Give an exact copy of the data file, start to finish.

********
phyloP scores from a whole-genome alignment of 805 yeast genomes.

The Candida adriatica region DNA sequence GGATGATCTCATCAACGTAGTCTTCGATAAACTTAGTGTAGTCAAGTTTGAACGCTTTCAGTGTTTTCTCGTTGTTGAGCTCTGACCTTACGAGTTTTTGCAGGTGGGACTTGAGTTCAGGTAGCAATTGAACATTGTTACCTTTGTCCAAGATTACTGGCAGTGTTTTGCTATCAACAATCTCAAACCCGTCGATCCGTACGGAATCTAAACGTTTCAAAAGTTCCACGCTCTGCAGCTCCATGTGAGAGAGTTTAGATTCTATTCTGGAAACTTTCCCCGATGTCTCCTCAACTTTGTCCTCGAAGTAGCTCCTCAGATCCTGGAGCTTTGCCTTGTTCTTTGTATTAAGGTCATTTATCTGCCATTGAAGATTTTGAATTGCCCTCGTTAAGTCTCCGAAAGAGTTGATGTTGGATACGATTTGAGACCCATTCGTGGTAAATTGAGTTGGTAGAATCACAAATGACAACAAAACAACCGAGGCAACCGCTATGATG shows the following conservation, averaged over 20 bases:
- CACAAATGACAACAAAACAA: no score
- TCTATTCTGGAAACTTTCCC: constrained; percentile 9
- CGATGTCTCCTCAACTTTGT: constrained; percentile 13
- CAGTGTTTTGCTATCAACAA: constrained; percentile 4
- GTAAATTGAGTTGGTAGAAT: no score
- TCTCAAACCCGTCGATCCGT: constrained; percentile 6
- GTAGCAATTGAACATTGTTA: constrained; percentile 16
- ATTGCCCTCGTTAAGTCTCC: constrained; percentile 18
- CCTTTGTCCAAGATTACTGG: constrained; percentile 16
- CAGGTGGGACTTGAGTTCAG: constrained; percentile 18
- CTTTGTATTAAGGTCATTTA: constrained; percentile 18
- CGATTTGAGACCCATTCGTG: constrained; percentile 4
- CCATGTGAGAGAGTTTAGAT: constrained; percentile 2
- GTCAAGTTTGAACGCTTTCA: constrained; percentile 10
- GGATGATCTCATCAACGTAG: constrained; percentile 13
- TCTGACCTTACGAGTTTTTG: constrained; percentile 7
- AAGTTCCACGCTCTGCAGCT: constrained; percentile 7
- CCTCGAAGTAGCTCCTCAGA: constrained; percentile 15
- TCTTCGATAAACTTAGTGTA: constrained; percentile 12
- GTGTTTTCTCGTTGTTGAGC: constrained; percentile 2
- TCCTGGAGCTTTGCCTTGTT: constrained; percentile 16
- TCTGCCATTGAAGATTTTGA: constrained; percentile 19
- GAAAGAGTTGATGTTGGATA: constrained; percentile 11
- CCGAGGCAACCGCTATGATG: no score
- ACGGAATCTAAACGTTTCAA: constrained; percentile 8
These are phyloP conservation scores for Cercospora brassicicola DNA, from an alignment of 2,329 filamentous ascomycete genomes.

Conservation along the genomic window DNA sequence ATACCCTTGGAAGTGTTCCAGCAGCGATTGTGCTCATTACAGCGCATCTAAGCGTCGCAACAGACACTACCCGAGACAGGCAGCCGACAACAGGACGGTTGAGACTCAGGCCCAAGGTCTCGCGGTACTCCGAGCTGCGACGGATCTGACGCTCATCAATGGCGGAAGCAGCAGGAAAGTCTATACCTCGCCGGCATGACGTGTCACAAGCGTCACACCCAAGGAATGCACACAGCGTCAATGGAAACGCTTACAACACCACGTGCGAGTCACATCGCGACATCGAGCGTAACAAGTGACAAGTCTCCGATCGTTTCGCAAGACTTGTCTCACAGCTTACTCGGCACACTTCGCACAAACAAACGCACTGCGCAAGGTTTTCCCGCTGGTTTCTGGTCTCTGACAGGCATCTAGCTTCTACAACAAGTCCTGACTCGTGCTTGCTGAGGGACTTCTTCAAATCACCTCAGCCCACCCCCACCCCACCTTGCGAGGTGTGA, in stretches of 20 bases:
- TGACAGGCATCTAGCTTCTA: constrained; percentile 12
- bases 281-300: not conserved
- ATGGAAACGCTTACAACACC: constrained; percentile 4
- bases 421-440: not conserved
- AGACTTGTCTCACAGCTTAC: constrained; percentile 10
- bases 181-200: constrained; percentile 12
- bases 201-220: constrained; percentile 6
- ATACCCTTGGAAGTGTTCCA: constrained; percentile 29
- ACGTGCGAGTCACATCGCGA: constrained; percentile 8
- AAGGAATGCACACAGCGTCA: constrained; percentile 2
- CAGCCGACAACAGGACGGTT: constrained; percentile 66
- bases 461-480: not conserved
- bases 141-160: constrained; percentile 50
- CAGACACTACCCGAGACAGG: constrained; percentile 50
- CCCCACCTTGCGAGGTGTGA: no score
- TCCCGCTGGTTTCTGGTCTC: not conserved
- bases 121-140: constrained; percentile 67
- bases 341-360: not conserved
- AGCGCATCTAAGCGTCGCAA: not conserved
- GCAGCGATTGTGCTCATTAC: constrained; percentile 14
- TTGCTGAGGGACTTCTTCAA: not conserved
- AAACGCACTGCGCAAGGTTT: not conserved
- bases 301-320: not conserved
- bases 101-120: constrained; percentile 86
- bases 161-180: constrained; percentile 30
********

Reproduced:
phyloP scores from a whole-genome alignment of 805 yeast genomes.

The Candida adriatica region DNA sequence GGATGATCTCATCAACGTAGTCTTCGATAAACTTAGTGTAGTCAAGTTTGAACGCTTTCAGTGTTTTCTCGTTGTTGAGCTCTGACCTTACGAGTTTTTGCAGGTGGGACTTGAGTTCAGGTAGCAATTGAACATTGTTACCTTTGTCCAAGATTACTGGCAGTGTTTTGCTATCAACAATCTCAAACCCGTCGATCCGTACGGAATCTAAACGTTTCAAAAGTTCCACGCTCTGCAGCTCCATGTGAGAGAGTTTAGATTCTATTCTGGAAACTTTCCCCGATGTCTCCTCAACTTTGTCCTCGAAGTAGCTCCTCAGATCCTGGAGCTTTGCCTTGTTCTTTGTATTAAGGTCATTTATCTGCCATTGAAGATTTTGAATTGCCCTCGTTAAGTCTCCGAAAGAGTTGATGTTGGATACGATTTGAGACCCATTCGTGGTAAATTGAGTTGGTAGAATCACAAATGACAACAAAACAACCGAGGCAACCGCTATGATG shows the following conservation, averaged over 20 bases:
- CACAAATGACAACAAAACAA: no score
- TCTATTCTGGAAACTTTCCC: constrained; percentile 9
- CGATGTCTCCTCAACTTTGT: constrained; percentile 13
- CAGTGTTTTGCTATCAACAA: constrained; percentile 4
- GTAAATTGAGTTGGTAGAAT: no score
- TCTCAAACCCGTCGATCCGT: constrained; percentile 6
- GTAGCAATTGAACATTGTTA: constrained; percentile 16
- ATTGCCCTCGTTAAGTCTCC: constrained; percentile 18
- CCTTTGTCCAAGATTACTGG: constrained; percentile 16
- CAGGTGGGACTTGAGTTCAG: constrained; percentile 18
- CTTTGTATTAAGGTCATTTA: constrained; percentile 18
- CGATTTGAGACCCATTCGTG: constrained; percentile 4
- CCATGTGAGAGAGTTTAGAT: constrained; percentile 2
- GTCAAGTTTGAACGCTTTCA: constrained; percentile 10
- GGATGATCTCATCAACGTAG: constrained; percentile 13
- TCTGACCTTACGAGTTTTTG: constrained; percentile 7
- AAGTTCCACGCTCTGCAGCT: constrained; percentile 7
- CCTCGAAGTAGCTCCTCAGA: constrained; percentile 15
- TCTTCGATAAACTTAGTGTA: constrained; percentile 12
- GTGTTTTCTCGTTGTTGAGC: constrained; percentile 2
- TCCTGGAGCTTTGCCTTGTT: constrained; percentile 16
- TCTGCCATTGAAGATTTTGA: constrained; percentile 19
- GAAAGAGTTGATGTTGGATA: constrained; percentile 11
- CCGAGGCAACCGCTATGATG: no score
- ACGGAATCTAAACGTTTCAA: constrained; percentile 8
These are phyloP conservation scores for Cercospora brassicicola DNA, from an alignment of 2,329 filamentous ascomycete genomes.

Conservation along the genomic window DNA sequence ATACCCTTGGAAGTGTTCCAGCAGCGATTGTGCTCATTACAGCGCATCTAAGCGTCGCAACAGACACTACCCGAGACAGGCAGCCGACAACAGGACGGTTGAGACTCAGGCCCAAGGTCTCGCGGTACTCCGAGCTGCGACGGATCTGACGCTCATCAATGGCGGAAGCAGCAGGAAAGTCTATACCTCGCCGGCATGACGTGTCACAAGCGTCACACCCAAGGAATGCACACAGCGTCAATGGAAACGCTTACAACACCACGTGCGAGTCACATCGCGACATCGAGCGTAACAAGTGACAAGTCTCCGATCGTTTCGCAAGACTTGTCTCACAGCTTACTCGGCACACTTCGCACAAACAAACGCACTGCGCAAGGTTTTCCCGCTGGTTTCTGGTCTCTGACAGGCATCTAGCTTCTACAACAAGTCCTGACTCGTGCTTGCTGAGGGACTTCTTCAAATCACCTCAGCCCACCCCCACCCCACCTTGCGAGGTGTGA, in stretches of 20 bases:
- TGACAGGCATCTAGCTTCTA: constrained; percentile 12
- bases 281-300: not conserved
- ATGGAAACGCTTACAACACC: constrained; percentile 4
- bases 421-440: not conserved
- AGACTTGTCTCACAGCTTAC: constrained; percentile 10
- bases 181-200: constrained; percentile 12
- bases 201-220: constrained; percentile 6
- ATACCCTTGGAAGTGTTCCA: constrained; percentile 29
- ACGTGCGAGTCACATCGCGA: constrained; percentile 8
- AAGGAATGCACACAGCGTCA: constrained; percentile 2
- CAGCCGACAACAGGACGGTT: constrained; percentile 66
- bases 461-480: not conserved
- bases 141-160: constrained; percentile 50
- CAGACACTACCCGAGACAGG: constrained; percentile 50
- CCCCACCTTGCGAGGTGTGA: no score
- TCCCGCTGGTTTCTGGTCTC: not conserved
- bases 121-140: constrained; percentile 67
- bases 341-360: not conserved
- AGCGCATCTAAGCGTCGCAA: not conserved
- GCAGCGATTGTGCTCATTAC: constrained; percentile 14
- TTGCTGAGGGACTTCTTCAA: not conserved
- AAACGCACTGCGCAAGGTTT: not conserved
- bases 301-320: not conserved
- bases 101-120: constrained; percentile 86
- bases 161-180: constrained; percentile 30